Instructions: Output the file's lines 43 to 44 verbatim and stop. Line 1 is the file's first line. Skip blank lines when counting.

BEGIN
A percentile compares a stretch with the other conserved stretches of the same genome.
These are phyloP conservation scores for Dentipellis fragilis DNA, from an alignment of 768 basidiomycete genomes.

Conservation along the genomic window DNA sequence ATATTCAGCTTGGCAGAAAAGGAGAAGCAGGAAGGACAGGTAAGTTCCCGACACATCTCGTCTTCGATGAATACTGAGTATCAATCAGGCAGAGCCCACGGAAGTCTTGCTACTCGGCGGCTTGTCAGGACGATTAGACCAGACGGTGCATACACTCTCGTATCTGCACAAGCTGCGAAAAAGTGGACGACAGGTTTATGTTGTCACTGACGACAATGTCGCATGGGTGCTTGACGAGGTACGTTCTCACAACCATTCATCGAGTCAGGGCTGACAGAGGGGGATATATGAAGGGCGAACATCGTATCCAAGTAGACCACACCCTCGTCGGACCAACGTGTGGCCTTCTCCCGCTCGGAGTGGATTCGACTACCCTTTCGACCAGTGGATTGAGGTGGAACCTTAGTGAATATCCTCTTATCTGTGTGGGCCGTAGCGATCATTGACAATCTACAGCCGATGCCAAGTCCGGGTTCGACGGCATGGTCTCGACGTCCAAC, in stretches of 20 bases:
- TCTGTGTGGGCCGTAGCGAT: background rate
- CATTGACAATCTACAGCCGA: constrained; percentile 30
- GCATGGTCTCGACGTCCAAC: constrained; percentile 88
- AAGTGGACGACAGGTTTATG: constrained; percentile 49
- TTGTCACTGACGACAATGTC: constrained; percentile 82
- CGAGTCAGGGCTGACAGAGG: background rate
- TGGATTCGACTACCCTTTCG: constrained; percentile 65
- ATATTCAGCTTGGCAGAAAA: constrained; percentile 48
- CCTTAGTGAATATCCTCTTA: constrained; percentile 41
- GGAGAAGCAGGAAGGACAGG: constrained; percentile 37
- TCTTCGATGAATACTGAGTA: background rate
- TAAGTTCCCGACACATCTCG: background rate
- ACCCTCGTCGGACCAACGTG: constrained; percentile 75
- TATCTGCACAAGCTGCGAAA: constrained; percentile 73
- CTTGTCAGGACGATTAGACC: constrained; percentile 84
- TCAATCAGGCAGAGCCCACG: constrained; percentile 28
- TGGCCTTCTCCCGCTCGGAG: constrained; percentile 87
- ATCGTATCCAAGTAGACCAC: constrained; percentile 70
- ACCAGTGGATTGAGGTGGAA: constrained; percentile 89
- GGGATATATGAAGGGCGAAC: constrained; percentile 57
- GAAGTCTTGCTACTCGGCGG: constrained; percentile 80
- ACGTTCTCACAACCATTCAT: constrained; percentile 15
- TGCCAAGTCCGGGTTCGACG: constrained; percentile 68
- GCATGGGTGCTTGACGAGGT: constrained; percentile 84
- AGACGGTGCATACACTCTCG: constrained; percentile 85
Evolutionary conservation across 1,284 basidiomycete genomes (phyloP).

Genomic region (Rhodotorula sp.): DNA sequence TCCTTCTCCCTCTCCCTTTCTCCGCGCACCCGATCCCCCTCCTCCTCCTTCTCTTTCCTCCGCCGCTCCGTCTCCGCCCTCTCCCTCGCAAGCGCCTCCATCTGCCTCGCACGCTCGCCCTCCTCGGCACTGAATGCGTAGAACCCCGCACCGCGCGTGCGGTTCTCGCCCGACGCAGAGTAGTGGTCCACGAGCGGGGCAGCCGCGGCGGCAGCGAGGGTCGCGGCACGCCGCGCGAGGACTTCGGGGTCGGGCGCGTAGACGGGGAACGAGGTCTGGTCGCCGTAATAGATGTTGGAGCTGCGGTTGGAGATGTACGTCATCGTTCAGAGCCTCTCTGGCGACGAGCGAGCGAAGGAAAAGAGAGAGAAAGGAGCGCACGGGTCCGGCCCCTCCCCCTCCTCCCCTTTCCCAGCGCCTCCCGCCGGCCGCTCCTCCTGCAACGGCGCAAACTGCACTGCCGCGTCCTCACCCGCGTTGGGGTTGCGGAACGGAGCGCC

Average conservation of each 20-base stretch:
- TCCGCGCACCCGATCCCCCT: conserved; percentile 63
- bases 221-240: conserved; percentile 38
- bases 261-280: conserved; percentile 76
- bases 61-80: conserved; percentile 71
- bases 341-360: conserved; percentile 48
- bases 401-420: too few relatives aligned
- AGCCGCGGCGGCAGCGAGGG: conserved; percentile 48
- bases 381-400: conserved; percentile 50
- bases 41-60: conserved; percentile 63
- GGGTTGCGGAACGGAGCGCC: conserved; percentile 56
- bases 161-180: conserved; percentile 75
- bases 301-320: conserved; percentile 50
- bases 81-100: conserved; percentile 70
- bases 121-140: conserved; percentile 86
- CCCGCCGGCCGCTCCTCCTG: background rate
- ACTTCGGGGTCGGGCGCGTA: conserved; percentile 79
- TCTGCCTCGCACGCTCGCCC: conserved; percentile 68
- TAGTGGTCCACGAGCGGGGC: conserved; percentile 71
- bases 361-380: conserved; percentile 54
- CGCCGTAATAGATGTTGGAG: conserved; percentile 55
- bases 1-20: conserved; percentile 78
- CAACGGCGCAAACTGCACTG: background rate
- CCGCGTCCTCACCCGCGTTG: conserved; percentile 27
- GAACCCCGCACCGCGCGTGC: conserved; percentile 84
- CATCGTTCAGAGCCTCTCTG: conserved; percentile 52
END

- bases 301-320: conserved; percentile 50
- bases 81-100: conserved; percentile 70